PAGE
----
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Public Radio's Environmental News Magazine (follow us on Google News)

Cities Get Ready

Air Date: Week of

The federal government has its emergency plan for a possible pandemic, but what about local governments? Host Steve Curwood talks with Doctor Jonathan Fielding, director of public health in L.A. County.


CURWOOD: The federal government has an emergency plan, but what about local governments? They are going to be the ones shouldering most of the burden of preparing for a possible pandemic, and then dealing with the devastating effects of one if it does come. With me to talk about what Los Angeles County is doing is Dr. Jonathan Fielding. He’s director of public health there.

Dr. Fielding, it sounds to me like a mind-boggling task. I mean, how do you run a county that may have up to 40 percent of its 10 million residents sick?

FIELDING: Well, it depends on how it shows up. I think we’ve been working closely with the quarantine unit of the Centers for Disease Control. We are a major stopping off point for travelers and it’s likely if something came here it would come via air. Although there are certainly other possibilities, as well. We’re also working to get our lab so that it can, in fact, identify this strain. At this point only one lab in California can. Within a month ours and several others will be able to as well.

CURWOOD: One of the issues that can happen if there’s widespread illness is that health care workers themselves get hit and it kind of knocks out the system that will be caring for people. What do you do about that factor?

FIELDING: You’re absolutely right, and there’s two aspects to that. One is making sure that they understand and remember and observe the protections that we need to do to try and reduce transmission from patients to healthcare workers, and from healthcare workers to other patients. But, in addition, we have to be concerned about the mental health aspects, about the psychological aspects.

Because that was one of the issues that Toronto had dealing with SARs. You have to make sure that people feel comfortable coming to work, and that they’re not going to be put at excessive risk, that their families are not going to be put at excessive risk. And we’ve, in fact, embarked on a training program for all our personnel talking about families first and how to make sure you’re protecting your family.

CURWOOD: Back in 1918, when the big flu epidemic killed so many people, medicine hadn’t gotten to the stage where it is today. What are some of the basic things that can be done to treat somebody who might come down with a very aggressive flu that we can do today that we couldn’t do back then? And that could be done on a widespread basis? Not necessarily in a very sophisticated setting, but in a, you know, very simple setting?

FIELDING: I’m not sure that we’ve progressed all that much. Most of the treatment for influenza is symptomatic treatment. For our usual garden variety of influenza it’s treating the symptoms. But we do have anti-viral medication, that is a big difference. And there are a number of anti-virals that work against type A flu. Of those, the one that appears to be effective at this point is Tamiflu against H5N1. Again, there’s been a limited experience base with that. But that’s the primary.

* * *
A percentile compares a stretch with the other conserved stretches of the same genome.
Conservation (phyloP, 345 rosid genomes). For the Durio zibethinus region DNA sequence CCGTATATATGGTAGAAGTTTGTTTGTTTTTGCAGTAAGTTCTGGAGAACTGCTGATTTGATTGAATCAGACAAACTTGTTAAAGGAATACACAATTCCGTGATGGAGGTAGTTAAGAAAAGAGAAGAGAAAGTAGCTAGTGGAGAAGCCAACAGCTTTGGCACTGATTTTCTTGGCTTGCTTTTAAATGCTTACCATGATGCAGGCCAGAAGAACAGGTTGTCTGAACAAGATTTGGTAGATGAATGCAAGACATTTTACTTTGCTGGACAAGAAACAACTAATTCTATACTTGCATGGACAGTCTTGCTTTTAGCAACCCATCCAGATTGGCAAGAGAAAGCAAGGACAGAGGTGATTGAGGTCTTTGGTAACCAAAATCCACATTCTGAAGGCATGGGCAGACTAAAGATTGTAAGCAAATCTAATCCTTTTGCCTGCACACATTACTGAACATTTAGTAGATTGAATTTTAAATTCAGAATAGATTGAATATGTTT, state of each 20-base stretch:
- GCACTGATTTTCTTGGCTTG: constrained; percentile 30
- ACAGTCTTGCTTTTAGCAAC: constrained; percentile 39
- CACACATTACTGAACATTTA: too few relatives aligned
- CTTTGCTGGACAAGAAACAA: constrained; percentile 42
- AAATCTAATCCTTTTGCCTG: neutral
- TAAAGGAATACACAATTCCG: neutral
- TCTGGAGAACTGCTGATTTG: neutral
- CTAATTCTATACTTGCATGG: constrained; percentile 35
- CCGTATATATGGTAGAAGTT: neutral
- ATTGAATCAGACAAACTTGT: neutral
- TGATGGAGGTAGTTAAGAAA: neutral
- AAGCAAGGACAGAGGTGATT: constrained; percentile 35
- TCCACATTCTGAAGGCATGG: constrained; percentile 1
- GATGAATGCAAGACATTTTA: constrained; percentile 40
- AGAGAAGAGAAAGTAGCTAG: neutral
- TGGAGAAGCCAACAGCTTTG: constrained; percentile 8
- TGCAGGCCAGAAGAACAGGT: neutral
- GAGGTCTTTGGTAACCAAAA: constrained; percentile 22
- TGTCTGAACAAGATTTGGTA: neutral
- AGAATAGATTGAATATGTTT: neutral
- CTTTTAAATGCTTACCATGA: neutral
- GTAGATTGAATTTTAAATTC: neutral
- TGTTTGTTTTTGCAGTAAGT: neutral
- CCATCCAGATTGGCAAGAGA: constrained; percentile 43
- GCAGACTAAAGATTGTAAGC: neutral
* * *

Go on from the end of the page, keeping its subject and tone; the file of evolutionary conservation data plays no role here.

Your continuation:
The second thing we have which we didn’t have then is preventing complications through giving pneumococcal vaccine. If you look at the garden variety flus, most of the people who die from that die from the complications of the flu, not from the flu itself. And the most common is pneumonia, and particularly in the elderly. And so pneumococcal vaccine, which is routinely recommended, reduces that risk very substantially.

So we’re much better – we have a lot of antibiotics to treat bacterial super infection, which is one of the most common complications. But to treat basic flu, it’s really the anti-virals that have been the major advance.

CURWOOD: Now, what kind of stockpiling of anti-virals do you have there in Los Angeles that you could use if this were to show up?

FIELDING: There’s a very limited number of antivirals. There’s a long waiting list to get it from the sole manufacturer. The federal government has a couple million doses. There’s another million and a half doses, as I understand it broadly, in the private pipeline. So, there’s no stockpile. We’re on the list with a lot of others to get a limited number, but it’s going to wind up a federal distribution. And our hope is that there will be a ramp-up in the manufacture in time should avian flu become a problem here. And again, I don’t think it’s inevitable, but we have to plan as if it will.

CURWOOD: Can you go anywhere in your public and private life without people asking you about this right now?

FIELDING: It seems to be top of mind for most people. But what I tell people is, this is a time of great urgency for public health because our job is to focus on the things that may not happen, but could and that could be very serious. It is not a time for people to panic. It’s hard not to be concerned about it, but it’s not a time for panic. And it’s a time, basically, to focus on what you need to do for your regular flu season – that’s here and now, and don’t forget about that.

CURWOOD: Dr. Jonathan Fielding is the director of public health for the county of Los Angeles. Thanks for talking with me.

FIELDING: My pleasure.



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